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SIX CRISES (Richard Nixon Library Editions) Paperback – May 15, 1990


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Product Details

  • Series: Richard Nixon Library Editions
  • Paperback: 456 pages
  • Publisher: Touchstone (May 15, 1990)
  • Language: English
  • ISBN-10: 0671706195
  • ISBN-13: 978-0671706197
  • Product Dimensions: 9 x 6.1 x 1.2 inches
  • Shipping Weight: 1.4 pounds
  • Average Customer Review: 4.4 out of 5 stars  See all reviews (16 customer reviews)
  • Amazon Best Sellers Rank: #999,927 in Books (See Top 100 in Books)

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Interestingly, his overwhelming love of country shines through as well.
Clear Thinker
Even for one taking a more neutral view of Nixon, this book provides a valuable insight into some of the major events in this crucial period of American history.
James Gallen
I have not read all of Nixon's books, but I have got to say that this is one of the best.
Lucio Sergio Catilina

Most Helpful Customer Reviews

47 of 50 people found the following review helpful By A Customer on May 12, 2002
Format: Mass Market Paperback
Published in 1962, "Six Crises" by Richard Nixon is easily one of the best-written and most interesting books done by a US President. This book was a bestseller and even today it is regarded as a worthwhile read, largely because of its' insights into Nixon's mind and character. Fittingly, the book isn't an autobiography or a political memoir; instead it focuses upon what Nixon considered to be the six greatest moments of his political career up to 1961.

The first crisis is the infamous "Hiss Case" in 1948, which elevated Nixon - then an unknown junior Congressman - into national prominence for the first time. The case started when Whittaker Chambers, a Communist turned Anti-Communist magazine editor, accused Alger Hiss, a high-ranking diplomat in the State Department, of being a Communist spy who had passed American military and scientific secrets to the Soviets. The Hiss spy case became a national sensation and shocked the country, and Nixon - a member of a congressional committee investigating Communist activities in the U.S. - became famous by questioning Hiss in dramatic congressional hearings, and in 1950 he used the case as a springboard to the U.S. Senate. The second crisis occurred during Nixon's first Vice-Presidential campaign in 1952, when he was accused by the press of being a crook who took bribes. Eisenhower considered forcing Nixon to resign as his running mate, but Nixon saved his career with the famous "Checkers" speech on national television (Nixon prefers to call it the "Fund" speech). The third crisis happened in 1955 when President Eisenhower had a serious heart attack, and until he recovered Vice-President Nixon had to be the "acting President" for a few weeks - a delicate task, but one Nixon performed quite well.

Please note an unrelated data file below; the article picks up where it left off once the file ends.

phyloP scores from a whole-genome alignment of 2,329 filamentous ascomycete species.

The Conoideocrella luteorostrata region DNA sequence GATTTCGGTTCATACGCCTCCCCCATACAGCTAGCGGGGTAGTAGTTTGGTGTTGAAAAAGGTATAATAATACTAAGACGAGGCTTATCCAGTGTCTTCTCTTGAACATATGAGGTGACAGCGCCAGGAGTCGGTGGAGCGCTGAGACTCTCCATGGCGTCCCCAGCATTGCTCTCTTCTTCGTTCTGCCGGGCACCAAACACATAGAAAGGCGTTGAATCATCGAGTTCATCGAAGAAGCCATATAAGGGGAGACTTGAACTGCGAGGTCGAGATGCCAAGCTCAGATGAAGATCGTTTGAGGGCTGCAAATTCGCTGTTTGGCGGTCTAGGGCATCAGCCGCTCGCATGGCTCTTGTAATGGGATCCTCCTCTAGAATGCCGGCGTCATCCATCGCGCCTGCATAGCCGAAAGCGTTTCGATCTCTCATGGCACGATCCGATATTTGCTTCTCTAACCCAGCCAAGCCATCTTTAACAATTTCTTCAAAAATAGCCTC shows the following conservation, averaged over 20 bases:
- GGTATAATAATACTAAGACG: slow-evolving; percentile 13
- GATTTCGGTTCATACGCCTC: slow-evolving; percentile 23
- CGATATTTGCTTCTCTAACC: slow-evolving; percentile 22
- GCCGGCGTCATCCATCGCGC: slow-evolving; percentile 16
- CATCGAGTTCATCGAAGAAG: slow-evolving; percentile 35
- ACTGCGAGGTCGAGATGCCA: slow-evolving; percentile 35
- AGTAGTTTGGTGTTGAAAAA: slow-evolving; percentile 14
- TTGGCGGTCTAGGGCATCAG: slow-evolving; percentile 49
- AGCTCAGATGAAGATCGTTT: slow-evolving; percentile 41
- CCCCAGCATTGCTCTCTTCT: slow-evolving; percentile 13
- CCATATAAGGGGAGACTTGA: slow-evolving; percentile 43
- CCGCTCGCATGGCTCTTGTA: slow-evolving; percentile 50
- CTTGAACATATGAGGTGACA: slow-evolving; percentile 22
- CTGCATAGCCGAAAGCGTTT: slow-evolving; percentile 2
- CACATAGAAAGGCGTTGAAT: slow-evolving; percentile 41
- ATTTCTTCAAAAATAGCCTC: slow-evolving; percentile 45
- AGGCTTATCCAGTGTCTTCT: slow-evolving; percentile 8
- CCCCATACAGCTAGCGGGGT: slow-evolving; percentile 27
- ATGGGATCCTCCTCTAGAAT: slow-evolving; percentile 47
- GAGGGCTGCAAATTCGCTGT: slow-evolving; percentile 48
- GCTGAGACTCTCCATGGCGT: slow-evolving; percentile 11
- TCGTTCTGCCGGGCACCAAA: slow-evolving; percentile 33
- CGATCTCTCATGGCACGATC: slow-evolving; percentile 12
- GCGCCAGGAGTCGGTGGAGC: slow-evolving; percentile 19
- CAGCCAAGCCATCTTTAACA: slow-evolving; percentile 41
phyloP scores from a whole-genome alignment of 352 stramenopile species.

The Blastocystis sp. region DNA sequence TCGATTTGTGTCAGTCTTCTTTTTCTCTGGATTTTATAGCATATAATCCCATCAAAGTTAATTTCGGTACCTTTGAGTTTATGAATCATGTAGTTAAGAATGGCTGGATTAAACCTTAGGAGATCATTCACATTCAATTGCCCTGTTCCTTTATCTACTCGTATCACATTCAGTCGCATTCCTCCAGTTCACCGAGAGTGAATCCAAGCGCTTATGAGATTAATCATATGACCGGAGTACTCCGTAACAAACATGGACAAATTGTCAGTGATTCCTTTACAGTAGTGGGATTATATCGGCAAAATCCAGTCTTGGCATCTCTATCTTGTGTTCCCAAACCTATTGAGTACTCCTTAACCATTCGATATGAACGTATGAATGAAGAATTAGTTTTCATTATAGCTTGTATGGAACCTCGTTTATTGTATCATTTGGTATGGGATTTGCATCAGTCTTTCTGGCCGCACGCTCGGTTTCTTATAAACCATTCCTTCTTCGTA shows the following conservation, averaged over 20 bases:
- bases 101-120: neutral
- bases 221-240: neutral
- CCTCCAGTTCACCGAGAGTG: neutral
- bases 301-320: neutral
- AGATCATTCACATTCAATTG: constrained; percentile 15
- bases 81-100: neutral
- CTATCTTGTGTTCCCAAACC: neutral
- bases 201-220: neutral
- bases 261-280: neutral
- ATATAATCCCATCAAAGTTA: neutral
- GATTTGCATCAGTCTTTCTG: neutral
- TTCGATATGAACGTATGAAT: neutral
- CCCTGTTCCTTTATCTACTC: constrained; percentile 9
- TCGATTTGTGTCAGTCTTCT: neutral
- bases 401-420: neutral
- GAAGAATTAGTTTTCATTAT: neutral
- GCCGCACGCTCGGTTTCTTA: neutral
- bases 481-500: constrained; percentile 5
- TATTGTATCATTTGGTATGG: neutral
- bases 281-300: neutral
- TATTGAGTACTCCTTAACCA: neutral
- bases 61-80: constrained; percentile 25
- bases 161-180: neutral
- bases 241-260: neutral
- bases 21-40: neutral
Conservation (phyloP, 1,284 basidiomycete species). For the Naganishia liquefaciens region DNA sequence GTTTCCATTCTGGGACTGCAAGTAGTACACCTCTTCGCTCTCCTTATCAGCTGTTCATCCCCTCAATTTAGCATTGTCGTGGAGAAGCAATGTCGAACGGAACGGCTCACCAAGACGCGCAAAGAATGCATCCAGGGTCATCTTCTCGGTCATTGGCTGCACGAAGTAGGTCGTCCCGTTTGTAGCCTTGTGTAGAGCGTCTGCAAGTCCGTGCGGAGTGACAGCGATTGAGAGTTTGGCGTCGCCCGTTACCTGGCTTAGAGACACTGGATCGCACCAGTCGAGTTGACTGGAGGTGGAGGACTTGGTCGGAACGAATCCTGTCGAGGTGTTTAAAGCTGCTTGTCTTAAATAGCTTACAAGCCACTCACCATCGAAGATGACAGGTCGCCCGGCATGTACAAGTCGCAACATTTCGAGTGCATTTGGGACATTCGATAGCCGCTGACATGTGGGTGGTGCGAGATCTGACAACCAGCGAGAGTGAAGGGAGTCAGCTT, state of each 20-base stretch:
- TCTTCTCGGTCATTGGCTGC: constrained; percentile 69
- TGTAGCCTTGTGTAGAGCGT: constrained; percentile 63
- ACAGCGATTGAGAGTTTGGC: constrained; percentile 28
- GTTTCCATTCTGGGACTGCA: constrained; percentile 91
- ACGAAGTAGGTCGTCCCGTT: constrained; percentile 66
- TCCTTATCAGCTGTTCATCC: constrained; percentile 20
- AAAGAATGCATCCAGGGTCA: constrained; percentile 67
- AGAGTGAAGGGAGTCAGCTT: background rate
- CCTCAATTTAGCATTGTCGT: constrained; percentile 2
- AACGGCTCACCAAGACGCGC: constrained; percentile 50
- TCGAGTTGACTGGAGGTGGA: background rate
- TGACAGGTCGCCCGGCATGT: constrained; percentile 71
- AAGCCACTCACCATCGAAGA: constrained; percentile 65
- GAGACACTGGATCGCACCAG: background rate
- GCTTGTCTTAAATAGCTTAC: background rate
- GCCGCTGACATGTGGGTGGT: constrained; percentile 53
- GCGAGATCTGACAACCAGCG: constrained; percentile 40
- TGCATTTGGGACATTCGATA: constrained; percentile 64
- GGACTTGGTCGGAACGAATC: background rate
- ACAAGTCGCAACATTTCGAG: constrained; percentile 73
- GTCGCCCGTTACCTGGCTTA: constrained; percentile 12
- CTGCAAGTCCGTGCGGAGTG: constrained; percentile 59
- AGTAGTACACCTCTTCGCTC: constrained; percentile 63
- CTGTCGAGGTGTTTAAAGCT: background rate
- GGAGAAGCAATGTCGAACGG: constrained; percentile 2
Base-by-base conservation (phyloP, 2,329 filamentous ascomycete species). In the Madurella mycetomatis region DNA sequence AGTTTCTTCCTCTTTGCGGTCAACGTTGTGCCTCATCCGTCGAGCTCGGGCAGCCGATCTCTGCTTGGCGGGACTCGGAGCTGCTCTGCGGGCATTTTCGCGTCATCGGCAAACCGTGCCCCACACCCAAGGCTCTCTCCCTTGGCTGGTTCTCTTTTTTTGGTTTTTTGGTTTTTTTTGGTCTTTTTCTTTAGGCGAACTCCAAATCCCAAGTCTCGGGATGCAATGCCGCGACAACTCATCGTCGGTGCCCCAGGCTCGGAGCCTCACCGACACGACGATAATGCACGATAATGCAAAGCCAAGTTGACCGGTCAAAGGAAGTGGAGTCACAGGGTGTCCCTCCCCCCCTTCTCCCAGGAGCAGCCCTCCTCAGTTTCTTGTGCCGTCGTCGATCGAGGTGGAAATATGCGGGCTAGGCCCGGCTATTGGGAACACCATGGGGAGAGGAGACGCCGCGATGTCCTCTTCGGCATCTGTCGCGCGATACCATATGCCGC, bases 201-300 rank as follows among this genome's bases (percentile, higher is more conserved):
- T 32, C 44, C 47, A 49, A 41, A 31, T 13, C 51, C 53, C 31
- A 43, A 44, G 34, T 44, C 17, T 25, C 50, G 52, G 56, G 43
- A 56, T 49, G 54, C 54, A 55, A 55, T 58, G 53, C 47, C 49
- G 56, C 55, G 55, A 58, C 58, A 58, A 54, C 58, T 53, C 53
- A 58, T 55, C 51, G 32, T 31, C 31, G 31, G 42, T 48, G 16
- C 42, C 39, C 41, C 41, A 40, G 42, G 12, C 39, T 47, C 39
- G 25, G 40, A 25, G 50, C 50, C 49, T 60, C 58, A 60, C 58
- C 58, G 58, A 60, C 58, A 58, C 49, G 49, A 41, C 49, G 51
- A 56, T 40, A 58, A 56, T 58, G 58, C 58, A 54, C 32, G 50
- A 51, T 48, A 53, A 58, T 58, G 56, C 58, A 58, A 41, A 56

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16 of 16 people found the following review helpful By Clear Thinker on September 26, 2006
Format: Paperback Verified Purchase
Has there ever been anyone like Richard Nixon? For sheer resiliency,he stands alone in American history. No one won bigger than Richard Nixon. And no one lost bigger than Richard Nixon. And then won again. And then lost. And won again. He just kept punching and planning and working, to eventually become one of the dominant figures of the 20th Century.